I mentioned in an earlier post that I took on another part-time job. In addition to teaching adult ESL twelve hours a week, I will now be tutoring reading to middle school/high school students. I am working for a non-profit company and have spent several hours the last few Fridays in training. Luckily we have been able to do almost all of the training through SKYPE. Today I had my first client. I really like her and felt that we connected. Last year at this time I could barely make it back to my car after work I was in so much pain so it is exciting to be adding on work that I truly enjoy.

On Thursday, in addition to a full day of teaching (four hours in the morning and two hours at night) I fit in school work with Alexander, a trip to the library with Sophia and made muffins with the kids when I got home in the evening. Plus I made dinner! I was definitely tired at the end of the day, but I think anyone would be.

Sometimes during the day I feel like I am the Energizer Bunny and will never stop going. I have so much to accomplish and the energy to do it. However, I have to remind myself of how important it still is to stop and enjoy the simple things that surround me. (This is one of the important lessons I learned from having rheumatoid arthritis.) So, along with all bragging I have been doing the last few weeks, I want to stop and share some of the simple things that were part of my life this week.

• This week, it was a flower that slowed me down. Earlier in the summer Sophia planted several sunflower seeds in our front yard. Only one grew, but it faces right into our living room window and looks right at me while at I am at the computer. It is absolutely perfect! It reminds me of Kansas and my family, it reminds me to smile and look for beauty all around me, and it reminds me of the beauty that is in Sophia. Sometimes I look at that single sunflower standing out there all alone and realize how much it is like Sophia. Sophia is carving out a world that is her very own while always finding the positive in life. What a special little girl I have.
• Also this week, I took time to sit and talk with Sophia about a book she is currently reading that I read it when I was her age. I am going to reread it tonight.
• I love when Alexander shares what happened in his recent game of XBOX and when he tells me how excited he is about the midnight release of Halo REACH this Monday night. Steve will be going with him to the release and then will come back to play the game into the wee hours of the night. I couldn't ask for a better father for my kids.
• And best of all, I stopped to enjoy the hugs that my kids still continue to want and give throughout the day. Whoever said teenagers are difficult never met my two.

What “bragging” do you have for the week? Any simple things you stopped to enjoy?

Wednesday, September 8, 2010

"Not" Back To School Picnic and More Bragging

Today the kids and I celebrated another year of homeschooling at an annual NOT Back To School picnic.

Many friends have been posting pictures of their kid's first day of school on Facebook. This is our "NOT back to school" photo taken before leaving for the picnic.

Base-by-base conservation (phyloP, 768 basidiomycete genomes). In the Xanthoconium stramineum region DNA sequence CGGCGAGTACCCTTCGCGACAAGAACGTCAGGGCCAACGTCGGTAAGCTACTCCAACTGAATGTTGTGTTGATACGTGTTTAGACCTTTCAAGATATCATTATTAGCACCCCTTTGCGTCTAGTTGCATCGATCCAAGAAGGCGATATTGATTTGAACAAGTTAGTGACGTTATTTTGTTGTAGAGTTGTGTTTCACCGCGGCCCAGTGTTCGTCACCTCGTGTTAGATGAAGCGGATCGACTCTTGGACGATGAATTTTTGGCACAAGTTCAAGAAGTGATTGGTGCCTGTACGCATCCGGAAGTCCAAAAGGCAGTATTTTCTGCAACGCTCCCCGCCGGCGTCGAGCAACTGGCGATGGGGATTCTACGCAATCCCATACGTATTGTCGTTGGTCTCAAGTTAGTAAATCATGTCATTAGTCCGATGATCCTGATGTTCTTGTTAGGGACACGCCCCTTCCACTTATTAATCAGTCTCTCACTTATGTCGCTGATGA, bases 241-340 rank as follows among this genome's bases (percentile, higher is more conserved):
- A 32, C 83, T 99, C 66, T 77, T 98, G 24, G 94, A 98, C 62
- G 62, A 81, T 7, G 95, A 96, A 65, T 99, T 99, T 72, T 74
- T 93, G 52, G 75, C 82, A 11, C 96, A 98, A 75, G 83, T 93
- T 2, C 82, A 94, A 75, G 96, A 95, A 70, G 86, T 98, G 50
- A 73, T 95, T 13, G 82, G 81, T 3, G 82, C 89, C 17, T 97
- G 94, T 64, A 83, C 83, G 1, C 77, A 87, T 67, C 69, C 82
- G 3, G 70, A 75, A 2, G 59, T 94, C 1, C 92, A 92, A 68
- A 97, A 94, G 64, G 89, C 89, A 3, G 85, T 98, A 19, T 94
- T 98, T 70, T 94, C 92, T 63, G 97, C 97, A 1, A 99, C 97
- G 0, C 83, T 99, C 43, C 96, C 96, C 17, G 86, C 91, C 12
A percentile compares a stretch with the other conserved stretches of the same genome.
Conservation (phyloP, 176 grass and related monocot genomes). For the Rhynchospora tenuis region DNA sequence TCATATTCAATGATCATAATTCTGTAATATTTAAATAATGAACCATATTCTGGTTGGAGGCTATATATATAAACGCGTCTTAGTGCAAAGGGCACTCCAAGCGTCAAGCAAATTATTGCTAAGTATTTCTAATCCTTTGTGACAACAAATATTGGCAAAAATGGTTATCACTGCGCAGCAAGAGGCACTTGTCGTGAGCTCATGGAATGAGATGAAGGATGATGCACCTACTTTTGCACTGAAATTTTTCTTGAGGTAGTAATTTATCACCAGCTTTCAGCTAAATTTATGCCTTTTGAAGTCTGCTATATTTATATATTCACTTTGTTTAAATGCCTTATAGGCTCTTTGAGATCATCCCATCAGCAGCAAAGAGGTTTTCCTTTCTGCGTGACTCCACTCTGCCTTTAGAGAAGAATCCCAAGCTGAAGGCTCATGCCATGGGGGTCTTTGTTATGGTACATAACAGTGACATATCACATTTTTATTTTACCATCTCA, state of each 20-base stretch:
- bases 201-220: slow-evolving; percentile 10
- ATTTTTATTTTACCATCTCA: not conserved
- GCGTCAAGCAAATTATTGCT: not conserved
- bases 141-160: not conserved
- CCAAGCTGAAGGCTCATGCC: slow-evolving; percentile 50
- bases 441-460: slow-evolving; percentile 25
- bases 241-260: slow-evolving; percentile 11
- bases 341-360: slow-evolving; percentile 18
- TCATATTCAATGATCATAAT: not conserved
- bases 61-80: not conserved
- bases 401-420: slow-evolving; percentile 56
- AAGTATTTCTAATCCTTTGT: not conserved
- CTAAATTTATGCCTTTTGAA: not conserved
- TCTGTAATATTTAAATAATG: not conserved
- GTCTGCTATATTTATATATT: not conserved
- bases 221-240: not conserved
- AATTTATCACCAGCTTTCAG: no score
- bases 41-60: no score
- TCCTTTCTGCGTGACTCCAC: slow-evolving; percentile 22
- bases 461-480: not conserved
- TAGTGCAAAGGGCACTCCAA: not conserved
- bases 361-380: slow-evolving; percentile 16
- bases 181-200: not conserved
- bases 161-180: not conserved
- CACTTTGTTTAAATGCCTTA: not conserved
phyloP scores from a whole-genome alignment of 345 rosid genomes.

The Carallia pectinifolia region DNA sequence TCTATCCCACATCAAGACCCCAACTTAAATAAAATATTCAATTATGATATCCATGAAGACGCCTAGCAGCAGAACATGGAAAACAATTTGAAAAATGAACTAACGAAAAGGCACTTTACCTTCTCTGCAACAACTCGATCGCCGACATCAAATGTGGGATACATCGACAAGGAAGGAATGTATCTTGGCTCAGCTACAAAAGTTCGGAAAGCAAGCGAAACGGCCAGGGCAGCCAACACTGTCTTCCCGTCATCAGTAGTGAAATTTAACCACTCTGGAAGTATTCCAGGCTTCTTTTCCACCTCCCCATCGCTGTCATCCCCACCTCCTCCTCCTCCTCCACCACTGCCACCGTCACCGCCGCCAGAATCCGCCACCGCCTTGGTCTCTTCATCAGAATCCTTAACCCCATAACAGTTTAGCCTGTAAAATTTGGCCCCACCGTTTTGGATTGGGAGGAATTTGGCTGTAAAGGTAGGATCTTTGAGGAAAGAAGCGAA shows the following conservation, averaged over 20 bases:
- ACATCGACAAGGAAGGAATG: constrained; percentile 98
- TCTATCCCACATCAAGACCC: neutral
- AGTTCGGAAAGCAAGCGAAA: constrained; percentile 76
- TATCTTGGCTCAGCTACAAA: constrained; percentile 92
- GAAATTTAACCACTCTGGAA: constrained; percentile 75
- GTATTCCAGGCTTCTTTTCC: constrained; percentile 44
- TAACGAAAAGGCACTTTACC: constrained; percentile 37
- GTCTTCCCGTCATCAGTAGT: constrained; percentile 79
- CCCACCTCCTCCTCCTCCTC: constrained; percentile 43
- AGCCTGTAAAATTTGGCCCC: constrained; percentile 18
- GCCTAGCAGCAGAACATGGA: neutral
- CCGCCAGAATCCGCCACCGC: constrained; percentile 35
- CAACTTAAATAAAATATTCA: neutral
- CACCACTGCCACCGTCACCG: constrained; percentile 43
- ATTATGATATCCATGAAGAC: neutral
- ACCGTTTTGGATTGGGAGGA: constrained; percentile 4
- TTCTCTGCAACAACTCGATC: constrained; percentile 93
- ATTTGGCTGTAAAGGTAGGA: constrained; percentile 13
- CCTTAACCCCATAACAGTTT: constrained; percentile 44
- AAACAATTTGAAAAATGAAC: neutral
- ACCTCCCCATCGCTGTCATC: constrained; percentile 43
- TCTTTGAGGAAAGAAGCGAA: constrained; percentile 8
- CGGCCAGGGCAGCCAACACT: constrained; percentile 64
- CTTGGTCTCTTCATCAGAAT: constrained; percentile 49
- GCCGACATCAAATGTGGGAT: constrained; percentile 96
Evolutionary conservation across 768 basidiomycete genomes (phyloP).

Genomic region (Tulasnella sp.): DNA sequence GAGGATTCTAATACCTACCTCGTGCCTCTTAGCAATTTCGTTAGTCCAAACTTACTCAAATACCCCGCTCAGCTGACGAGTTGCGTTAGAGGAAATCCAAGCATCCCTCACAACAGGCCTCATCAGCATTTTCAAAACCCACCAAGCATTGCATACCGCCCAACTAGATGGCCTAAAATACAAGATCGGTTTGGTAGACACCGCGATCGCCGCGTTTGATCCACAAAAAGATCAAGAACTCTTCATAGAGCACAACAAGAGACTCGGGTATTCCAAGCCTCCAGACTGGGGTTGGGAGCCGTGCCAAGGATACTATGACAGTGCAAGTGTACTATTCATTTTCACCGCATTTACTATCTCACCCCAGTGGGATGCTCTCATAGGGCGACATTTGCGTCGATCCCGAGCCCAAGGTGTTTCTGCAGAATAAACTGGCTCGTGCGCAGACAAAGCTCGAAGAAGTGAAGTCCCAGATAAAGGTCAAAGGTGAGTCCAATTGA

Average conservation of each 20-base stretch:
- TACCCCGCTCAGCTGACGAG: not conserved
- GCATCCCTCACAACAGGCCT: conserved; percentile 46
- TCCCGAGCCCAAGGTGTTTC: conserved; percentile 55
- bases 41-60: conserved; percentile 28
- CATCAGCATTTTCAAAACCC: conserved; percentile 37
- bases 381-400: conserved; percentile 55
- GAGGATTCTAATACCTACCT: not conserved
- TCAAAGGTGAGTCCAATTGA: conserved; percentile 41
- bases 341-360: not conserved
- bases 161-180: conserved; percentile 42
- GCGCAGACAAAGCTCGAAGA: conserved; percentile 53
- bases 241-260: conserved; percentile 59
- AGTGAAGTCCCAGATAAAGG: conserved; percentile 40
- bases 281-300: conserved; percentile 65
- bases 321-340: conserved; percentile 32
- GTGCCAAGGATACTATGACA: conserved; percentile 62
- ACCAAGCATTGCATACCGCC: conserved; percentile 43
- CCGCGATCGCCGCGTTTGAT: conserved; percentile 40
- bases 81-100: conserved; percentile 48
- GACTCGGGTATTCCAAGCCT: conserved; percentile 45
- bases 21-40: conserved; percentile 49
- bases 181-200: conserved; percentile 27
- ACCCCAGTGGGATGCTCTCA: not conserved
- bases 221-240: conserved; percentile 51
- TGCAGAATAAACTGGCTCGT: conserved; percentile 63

Sophia on the zipline.

Alexander inside this awesome teepee built by the hosting family.

Sophia and a few friends.

Alexander and a few friends.

This is me sitting in the grass with my good friend Helen. (He-he, I am so proud of myself. No chair needed for these joints today. I absolutely love sitting on the ground.)

And yes, that is me on the zip-line!

Today I shared with some friends how absolutely wonderful I have felt lately. They know the struggle I have gone through and all that I have tried. It felt good sharing with them and knowing that they sincerely feel happy for me. Homeschooling has been good not only my kids, but also for me. I have met some of the best friends ever!

Saturday, September 4, 2010

Sorry, But I'm a Bragger Now!

Okay, I have more bragging to do today. I hope this doesn't get irritating, but as my strength gets stronger I am amazed at my own body.

Yesterday both kids were invited to a party which gave Steve and me some time for a bike ride alone. As we started off on the ride, I could tell my body was stronger than it was just a few weeks earlier on our ride. Everything felt easier. Yay for me!

As much as I love riding with our complete family, I also love having the chance to ride alone with Steve. It gives us a chance to really talk. As we finished our ride today I not only felt extremely proud of my own physical strength, but also felt reconnected with my husband.

The Law of Dharma

The Law of Dharma: Everyone has a purpose in life . . . a unique gift or special talent to give to others. And when we blend this unique talent with service to others, we experience the ecstasy and exultation of our own spirit, which is the ultimate goal of all goals.
~The Chopra Center Spiritual Law of the Day

Now that my body feels awesome, I thought it was time to focus on some personal goals. To get started, I signed up for The Chopra Center's 21 Day Meditation and really enjoyed that. I liked the questions we asked each day: Who Am I? What Do I Want? What is my Dharma? As I asked the questions of myself I began to feel that there are a few things in my life that have served others and myself that no longer nourish me. I get the feeling that it is time to move on to new things. What those new things are, I don't know yet, but I trust that I will when the time is right.

One thing that still works for me is teaching. It is something that feels right to me. School was always a struggle for me. I did okay, but it didn't come easy. The struggle I experienced as a student myself has given me my strength as a teacher, I believe. As my students struggle to learn new things themselves, I can easily relate to why they are struggling and I get excited as I challenge myself to come up with a variety of ideas to teach a concept. I often get feedback from students that I am "patient" and I "show lots of different ways to learn". I think that comes from struggling to learn myself.